A Mad World My Masters | English Touring Theatre and RSC

May 2015 | Barbican

The original play written by Thomas Middleton was a satire on London life back when society was very bawdy and at the same time puritan. Creators Sean Foley and Phil Porter re-stage it in 1950s Soho with the notion that this historically unconventional, culturally subversive and morally notorious area was a suitable and not ironically unimaginative setting (and to view the audience with as much dimness as many of the gags in this piece.)

There are two plots to this story, one in which Richard Follywit tries to swindle his uncle’s great wealth and another where Penitent Brothel tries to win sexual access to a married woman with the help of a crafty prostitute. The text has been adapted to apply to a contemporary audience, changing names to sound more familiar and clean up the obscurities of the historical context, although often unnecessarily. For example, Bounteous Progress, the rich snob who wants to gain favour and privilege amongst the political class is renamed ‘Peersucker’ – fair enough, Richard Desmond, (with whom the similarity is obvious) is the owner of numerous Red Top newspapers and a pornography channel and has been funding both Conservatives and UKIP in order to be selected for Peerage. But ‘Shortrod Harebrain’ didn’t need to be renamed ‘Littledick.’ It’s the start of many superfluous changes that underestimate the intelligence of the audience.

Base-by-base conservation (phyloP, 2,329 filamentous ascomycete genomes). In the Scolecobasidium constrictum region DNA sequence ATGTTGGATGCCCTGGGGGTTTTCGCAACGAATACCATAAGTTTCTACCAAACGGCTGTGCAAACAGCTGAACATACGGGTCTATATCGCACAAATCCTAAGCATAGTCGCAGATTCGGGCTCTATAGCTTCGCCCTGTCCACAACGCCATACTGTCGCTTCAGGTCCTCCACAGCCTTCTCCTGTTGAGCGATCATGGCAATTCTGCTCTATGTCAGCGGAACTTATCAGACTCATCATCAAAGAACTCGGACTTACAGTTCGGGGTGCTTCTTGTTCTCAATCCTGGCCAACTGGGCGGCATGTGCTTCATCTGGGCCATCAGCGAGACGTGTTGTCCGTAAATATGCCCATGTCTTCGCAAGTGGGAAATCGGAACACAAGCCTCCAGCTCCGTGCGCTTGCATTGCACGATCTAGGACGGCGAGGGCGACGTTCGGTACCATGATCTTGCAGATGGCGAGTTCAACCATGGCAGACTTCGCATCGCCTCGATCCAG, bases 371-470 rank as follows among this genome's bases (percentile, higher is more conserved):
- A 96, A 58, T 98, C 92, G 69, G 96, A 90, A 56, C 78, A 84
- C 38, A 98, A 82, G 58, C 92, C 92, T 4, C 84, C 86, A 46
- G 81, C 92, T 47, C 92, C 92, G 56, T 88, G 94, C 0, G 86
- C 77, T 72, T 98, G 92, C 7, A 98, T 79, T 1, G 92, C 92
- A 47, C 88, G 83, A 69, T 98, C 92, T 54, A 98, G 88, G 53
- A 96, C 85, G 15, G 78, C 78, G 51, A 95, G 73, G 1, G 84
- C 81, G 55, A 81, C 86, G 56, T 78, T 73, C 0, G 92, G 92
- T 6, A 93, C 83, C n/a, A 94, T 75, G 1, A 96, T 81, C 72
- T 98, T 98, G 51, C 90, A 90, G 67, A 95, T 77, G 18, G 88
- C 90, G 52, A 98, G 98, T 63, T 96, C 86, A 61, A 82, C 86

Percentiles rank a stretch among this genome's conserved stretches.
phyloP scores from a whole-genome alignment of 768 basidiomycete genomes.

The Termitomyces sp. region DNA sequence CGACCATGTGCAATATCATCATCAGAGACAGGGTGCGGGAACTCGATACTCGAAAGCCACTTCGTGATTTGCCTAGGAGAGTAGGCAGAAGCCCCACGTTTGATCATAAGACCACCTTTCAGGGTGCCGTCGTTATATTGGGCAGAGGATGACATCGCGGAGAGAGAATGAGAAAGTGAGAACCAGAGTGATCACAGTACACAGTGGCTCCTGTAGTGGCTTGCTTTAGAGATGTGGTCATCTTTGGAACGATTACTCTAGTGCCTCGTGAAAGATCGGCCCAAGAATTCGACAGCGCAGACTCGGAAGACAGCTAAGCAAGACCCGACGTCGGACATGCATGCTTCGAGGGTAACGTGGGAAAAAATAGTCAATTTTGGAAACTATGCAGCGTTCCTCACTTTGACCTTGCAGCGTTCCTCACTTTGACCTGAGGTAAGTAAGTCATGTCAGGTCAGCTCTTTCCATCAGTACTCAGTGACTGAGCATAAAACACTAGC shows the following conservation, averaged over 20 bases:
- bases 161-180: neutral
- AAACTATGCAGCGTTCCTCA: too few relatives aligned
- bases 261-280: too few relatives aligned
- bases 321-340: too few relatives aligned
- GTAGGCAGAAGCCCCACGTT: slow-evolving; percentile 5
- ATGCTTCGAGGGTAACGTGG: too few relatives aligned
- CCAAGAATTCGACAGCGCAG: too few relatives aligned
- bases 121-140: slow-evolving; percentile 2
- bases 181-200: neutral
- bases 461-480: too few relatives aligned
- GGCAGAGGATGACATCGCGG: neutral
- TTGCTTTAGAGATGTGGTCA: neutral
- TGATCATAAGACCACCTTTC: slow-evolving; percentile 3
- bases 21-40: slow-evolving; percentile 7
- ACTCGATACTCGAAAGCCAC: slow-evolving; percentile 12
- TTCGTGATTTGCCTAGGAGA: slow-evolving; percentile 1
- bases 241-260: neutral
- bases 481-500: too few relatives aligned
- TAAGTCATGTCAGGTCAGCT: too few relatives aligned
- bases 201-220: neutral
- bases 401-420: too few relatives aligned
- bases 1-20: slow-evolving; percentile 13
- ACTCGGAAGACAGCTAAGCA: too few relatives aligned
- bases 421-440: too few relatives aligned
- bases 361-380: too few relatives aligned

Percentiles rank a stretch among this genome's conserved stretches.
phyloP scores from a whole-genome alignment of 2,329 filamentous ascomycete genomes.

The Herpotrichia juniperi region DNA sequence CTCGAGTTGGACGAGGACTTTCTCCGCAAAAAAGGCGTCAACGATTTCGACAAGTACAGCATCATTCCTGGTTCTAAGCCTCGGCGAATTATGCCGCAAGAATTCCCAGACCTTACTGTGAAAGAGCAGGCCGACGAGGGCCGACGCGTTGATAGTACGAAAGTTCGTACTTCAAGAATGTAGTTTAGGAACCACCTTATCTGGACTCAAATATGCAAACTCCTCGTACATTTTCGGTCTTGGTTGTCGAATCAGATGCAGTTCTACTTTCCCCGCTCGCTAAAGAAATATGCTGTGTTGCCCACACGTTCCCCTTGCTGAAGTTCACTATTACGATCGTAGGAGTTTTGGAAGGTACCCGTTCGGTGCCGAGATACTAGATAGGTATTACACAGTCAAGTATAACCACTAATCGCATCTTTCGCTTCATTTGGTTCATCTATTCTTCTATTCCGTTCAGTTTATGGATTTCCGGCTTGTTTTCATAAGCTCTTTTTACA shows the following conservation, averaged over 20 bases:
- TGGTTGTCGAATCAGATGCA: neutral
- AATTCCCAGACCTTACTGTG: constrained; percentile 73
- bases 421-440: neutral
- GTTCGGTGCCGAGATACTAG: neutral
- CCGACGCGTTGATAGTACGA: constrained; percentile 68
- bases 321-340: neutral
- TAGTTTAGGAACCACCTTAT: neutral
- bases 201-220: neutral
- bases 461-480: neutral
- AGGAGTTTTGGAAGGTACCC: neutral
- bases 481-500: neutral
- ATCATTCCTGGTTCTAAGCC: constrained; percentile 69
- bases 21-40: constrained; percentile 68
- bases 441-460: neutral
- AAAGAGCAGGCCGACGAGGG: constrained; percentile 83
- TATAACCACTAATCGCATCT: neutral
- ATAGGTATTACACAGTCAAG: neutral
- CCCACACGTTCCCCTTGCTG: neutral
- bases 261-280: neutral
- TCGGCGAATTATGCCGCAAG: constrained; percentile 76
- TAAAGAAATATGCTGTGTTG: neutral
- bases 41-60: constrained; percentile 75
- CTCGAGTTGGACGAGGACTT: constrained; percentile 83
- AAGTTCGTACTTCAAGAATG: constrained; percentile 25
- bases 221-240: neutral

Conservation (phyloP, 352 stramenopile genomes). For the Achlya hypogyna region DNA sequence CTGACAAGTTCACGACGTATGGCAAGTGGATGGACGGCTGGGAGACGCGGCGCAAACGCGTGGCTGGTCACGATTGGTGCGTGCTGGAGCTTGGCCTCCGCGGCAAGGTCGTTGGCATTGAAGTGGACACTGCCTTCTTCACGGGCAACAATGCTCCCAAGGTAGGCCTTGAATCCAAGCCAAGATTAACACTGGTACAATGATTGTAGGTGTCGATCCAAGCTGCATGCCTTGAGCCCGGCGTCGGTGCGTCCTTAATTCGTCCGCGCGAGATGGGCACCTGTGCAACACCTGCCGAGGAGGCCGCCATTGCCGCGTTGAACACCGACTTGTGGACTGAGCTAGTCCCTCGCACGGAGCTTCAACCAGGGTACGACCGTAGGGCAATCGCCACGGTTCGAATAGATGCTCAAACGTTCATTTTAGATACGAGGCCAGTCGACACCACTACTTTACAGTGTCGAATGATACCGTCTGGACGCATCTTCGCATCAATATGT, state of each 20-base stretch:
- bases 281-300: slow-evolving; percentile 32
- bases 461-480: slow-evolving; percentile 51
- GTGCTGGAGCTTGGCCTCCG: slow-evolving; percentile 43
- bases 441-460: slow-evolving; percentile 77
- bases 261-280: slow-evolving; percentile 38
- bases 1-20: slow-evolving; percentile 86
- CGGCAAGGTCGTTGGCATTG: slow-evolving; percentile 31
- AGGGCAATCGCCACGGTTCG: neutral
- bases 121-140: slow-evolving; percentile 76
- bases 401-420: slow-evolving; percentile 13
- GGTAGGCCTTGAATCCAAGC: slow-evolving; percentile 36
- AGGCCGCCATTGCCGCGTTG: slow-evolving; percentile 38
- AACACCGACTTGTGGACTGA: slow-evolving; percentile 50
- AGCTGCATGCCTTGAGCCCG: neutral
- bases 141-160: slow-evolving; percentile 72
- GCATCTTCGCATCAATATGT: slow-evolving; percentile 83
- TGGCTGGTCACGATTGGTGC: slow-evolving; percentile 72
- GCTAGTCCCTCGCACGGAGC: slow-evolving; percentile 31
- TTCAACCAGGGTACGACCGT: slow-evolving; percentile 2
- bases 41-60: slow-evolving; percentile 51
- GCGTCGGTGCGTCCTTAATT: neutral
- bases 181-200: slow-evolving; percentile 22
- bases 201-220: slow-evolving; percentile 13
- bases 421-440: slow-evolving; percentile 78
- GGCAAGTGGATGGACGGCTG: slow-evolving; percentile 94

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Betrayal: A Polyphonic Crime Drama | I Fagiolini

May 2015 | Village Underground

The queue starts outside the location; a dank, former victorian warehouse on a side-street away from the noise of the Hackney nightlife. With access permits in hand, the audience are eventually bustled through the closely gated ‘crime-scene’ led by surly officers giving out torches and rapping out access rules. The space is littered with junk and odd pieces of old furniture. It’s the kind of area a murder would take place in, or at least a place a body would be dumped. Chalk outlines decorate the concrete floor, exposed by the type of flood light you see on police-dramas, alongside boards with photos and post-it notes of details about victims or suspects. In the gloom, somewhere in the tightly gathered crowd, song rises through the dense space.
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